From an improved, no-fare route on a heavily traveled Grand Rapids street to complimentary bus passes for new hires to Detroit buses that travel to suburban job centers, major public transit systems in Michigan are going the extra mile to get people to and from work.
The bus system in Grand Rapids — The Rapid — and the systems that serve Detroit and its neighboring communities all have programs that make it easier, and sometimes cheaper, for work commuters. Employers can see benefits, too, including reduced parking lot and street congestion around their sites, routes that meet their work-shift needs and savings on payroll taxes.
In the Detroit area, more than 70% of people who use the Suburban Mobility Authority for Regional Transportation, or SMART, which serves Oakland, Macomb and Wayne counties, are doing so for work commutes, according to SMART. The system’s buses travel to and from Detroit job centers and through many suburban communities, and Robert Cramer, SMART’s deputy general manager, said the system has long recognized that many bus users are criss-crossing the region to get to their jobs
“It’s always been one of the top factors,” when routes are created or changed, Cramer said. “It’s nothing new, the idea that there’re a lot of people who have to get around the region to get to work.”
On the average weekday, SMART buses are providing close to 30,000 rides.
SMART is touting the success of its new FAST routes, limited-stop service on three major thoroughfares — Gratiot, Michigan and Woodward avenues — that debuted in January 2018.
The FAST routes (the acronym stands for Frequent Affordable Safe Transit) travel through Detroit and stop at major destinations in the city and suburbs, such as the Detroit Zoo (on the Woodward route) both Metropolitan Airport terminals (on the Michigan Avenue route) and the new Amazon distribution center in Romulus (during peak hours, also on the Michigan Avenue route).
FAST’s increased bus frequency and decreased stop frequency are designed for quicker commutes. FAST stops along the three corridors are roughly a mile apart, and riders can use local SMART service to get to those stops.
According to figures provided by SMART, the program boosted ridership (on both FAST and local buses) on all three corridors, with the Woodward corridor seeing the biggest jump — from 2,690 rides on the average weekday in August 2017 (before FAST was introduced) to 5,112 rides on the average weekday in August 2019. That’s an increase of 90%.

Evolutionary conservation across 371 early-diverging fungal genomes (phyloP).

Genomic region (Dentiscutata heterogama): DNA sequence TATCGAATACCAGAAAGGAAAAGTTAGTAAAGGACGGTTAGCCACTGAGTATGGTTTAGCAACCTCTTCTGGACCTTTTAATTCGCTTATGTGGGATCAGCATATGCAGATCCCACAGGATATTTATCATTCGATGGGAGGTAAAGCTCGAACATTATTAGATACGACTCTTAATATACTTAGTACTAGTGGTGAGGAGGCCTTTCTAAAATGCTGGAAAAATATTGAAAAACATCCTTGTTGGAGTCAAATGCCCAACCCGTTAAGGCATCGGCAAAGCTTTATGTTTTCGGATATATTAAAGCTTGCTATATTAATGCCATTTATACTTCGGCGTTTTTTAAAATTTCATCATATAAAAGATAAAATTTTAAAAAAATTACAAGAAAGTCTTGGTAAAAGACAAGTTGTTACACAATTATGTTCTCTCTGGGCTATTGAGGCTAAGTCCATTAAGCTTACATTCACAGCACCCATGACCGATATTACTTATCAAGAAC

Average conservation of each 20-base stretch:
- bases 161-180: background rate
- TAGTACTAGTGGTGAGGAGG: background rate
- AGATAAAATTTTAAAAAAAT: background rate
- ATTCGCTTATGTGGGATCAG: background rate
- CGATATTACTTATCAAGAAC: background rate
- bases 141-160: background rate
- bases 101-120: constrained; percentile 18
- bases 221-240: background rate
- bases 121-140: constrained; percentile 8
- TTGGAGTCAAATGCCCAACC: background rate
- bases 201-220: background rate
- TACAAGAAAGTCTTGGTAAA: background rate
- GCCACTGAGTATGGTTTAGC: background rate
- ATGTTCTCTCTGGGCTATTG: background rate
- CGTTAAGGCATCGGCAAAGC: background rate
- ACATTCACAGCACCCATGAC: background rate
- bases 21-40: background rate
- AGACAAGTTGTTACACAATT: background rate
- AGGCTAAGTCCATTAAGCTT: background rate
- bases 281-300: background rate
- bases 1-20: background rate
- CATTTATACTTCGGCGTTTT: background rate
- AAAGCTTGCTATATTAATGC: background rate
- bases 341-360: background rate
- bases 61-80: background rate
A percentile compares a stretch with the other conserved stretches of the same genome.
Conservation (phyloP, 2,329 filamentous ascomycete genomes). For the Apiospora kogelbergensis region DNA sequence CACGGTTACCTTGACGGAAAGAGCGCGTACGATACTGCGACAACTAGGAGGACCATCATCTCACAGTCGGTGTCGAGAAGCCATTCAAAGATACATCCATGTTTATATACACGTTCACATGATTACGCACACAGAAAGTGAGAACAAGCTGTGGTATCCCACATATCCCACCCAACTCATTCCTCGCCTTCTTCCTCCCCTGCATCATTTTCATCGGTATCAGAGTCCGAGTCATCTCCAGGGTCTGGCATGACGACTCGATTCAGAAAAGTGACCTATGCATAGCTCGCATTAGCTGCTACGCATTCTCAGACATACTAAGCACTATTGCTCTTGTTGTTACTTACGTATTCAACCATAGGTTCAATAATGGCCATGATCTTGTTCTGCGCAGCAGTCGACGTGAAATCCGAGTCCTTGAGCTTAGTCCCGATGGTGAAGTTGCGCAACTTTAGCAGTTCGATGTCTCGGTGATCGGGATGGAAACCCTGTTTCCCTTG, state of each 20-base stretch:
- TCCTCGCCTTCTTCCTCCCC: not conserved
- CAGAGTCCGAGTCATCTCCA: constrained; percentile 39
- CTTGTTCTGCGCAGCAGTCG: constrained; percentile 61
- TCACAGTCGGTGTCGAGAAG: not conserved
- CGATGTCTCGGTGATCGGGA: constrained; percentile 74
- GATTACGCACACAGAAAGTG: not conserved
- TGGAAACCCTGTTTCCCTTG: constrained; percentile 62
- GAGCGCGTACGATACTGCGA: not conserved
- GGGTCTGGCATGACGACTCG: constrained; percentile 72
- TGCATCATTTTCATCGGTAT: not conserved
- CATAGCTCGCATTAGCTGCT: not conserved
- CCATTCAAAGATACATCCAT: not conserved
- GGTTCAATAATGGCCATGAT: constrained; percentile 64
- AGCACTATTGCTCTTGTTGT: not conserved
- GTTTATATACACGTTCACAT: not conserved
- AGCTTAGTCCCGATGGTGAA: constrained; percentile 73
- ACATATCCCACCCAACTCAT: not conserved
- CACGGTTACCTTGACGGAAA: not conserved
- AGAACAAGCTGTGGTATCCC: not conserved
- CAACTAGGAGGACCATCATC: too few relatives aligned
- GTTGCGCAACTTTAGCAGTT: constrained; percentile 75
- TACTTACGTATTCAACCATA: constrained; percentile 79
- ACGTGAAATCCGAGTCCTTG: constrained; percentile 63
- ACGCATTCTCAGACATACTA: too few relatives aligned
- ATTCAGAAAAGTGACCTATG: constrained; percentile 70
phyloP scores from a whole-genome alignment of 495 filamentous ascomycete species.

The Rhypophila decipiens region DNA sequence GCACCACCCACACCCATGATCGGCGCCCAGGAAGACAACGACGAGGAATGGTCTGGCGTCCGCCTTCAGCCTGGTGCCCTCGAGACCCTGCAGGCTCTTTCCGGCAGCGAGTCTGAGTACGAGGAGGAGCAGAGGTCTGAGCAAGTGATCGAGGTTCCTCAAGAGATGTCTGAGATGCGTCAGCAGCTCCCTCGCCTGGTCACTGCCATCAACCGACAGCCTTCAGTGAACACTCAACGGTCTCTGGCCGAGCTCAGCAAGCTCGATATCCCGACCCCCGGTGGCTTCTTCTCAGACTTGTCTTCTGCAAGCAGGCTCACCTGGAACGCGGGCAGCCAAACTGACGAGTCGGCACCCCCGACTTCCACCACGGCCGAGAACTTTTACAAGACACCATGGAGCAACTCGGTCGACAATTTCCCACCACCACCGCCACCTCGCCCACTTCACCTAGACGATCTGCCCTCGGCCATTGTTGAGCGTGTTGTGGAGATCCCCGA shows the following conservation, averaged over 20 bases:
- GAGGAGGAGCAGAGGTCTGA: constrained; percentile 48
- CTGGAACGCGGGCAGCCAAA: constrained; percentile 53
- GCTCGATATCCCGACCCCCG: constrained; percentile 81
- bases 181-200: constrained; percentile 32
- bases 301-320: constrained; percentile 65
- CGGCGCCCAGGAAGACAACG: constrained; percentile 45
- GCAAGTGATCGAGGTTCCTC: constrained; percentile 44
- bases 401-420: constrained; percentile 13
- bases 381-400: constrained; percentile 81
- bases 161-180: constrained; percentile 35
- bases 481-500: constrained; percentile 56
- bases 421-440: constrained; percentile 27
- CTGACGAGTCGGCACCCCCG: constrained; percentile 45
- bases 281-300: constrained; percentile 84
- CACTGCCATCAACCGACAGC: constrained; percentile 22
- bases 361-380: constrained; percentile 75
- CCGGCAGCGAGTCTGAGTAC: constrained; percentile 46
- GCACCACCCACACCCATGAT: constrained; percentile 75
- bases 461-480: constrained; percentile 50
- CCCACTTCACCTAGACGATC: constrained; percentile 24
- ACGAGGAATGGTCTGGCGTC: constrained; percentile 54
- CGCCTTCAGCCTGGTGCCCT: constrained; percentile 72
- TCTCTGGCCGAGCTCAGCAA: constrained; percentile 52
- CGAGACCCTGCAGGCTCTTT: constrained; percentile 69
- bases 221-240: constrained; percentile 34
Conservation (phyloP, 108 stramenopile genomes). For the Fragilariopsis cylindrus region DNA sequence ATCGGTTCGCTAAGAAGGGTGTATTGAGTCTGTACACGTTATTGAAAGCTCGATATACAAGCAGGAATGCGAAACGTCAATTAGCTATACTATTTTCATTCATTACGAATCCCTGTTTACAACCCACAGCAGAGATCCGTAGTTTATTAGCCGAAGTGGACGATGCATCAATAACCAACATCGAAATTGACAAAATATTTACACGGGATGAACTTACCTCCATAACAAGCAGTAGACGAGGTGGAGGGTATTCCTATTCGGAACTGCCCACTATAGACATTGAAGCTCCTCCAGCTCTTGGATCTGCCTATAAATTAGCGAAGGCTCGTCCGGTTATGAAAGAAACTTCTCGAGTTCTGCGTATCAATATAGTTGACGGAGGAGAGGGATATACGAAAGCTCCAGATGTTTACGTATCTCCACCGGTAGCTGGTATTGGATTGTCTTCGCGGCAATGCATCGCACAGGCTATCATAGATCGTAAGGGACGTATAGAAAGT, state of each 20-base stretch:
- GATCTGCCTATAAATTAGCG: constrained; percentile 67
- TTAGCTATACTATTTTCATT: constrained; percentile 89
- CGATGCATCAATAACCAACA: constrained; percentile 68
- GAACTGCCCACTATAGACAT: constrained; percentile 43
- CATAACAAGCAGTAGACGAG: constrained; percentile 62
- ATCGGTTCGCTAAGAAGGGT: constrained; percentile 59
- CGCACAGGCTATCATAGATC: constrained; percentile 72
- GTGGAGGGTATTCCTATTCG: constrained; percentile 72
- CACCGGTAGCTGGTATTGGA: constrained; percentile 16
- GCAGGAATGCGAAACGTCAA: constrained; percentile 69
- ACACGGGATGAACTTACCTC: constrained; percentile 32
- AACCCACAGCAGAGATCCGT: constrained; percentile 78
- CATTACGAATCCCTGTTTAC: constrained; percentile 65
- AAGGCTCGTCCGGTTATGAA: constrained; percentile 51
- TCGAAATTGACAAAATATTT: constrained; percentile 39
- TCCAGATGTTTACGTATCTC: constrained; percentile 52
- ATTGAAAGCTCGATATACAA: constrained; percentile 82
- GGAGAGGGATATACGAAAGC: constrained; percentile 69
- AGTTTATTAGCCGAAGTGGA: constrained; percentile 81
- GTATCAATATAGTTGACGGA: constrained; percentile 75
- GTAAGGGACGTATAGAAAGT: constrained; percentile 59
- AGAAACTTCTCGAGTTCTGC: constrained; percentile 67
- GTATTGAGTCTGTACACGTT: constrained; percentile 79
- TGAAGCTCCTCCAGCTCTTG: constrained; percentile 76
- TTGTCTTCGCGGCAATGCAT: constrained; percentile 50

The three routes served by FAST account for a large proportion of the 47-route SMART system’s ridership. In August 2019, according to the system’s statistics, there were an average of 14,334 total weekday rides on Woodward, Gratiot and Michigan avenues and 32,408 rides system-wide, meaning 44% of all weekday riders were traveling on those three routes.
FAST service was intended to enhance regional connectivity, Cramer said, crediting downtown Detroit’s revival with some of its success. Had downtown not become a more popular destination in recent years, he said, FAST might not have seen the ridership it has.
“Ten years ago that probably would not have been a viable service, and I think the resurgence of the downtown area, especially with the new jobs downtown,” has made success possible, he said.
Taking people where they need to go
In Grand Rapids, where The Rapid’s ridership has nearly tripled since 2000, an improved Route 19, along heavily traveled Michigan Street, was announced in August.
Subsidized by the city and Spectrum Health, which has its flagship Butterworth Hospital on Michigan Street, the route is free for travelers during a three-year pilot program; route improvements include expanded hours of service and increased bus frequency — riders now see a bus every 10 minutes during peak hours.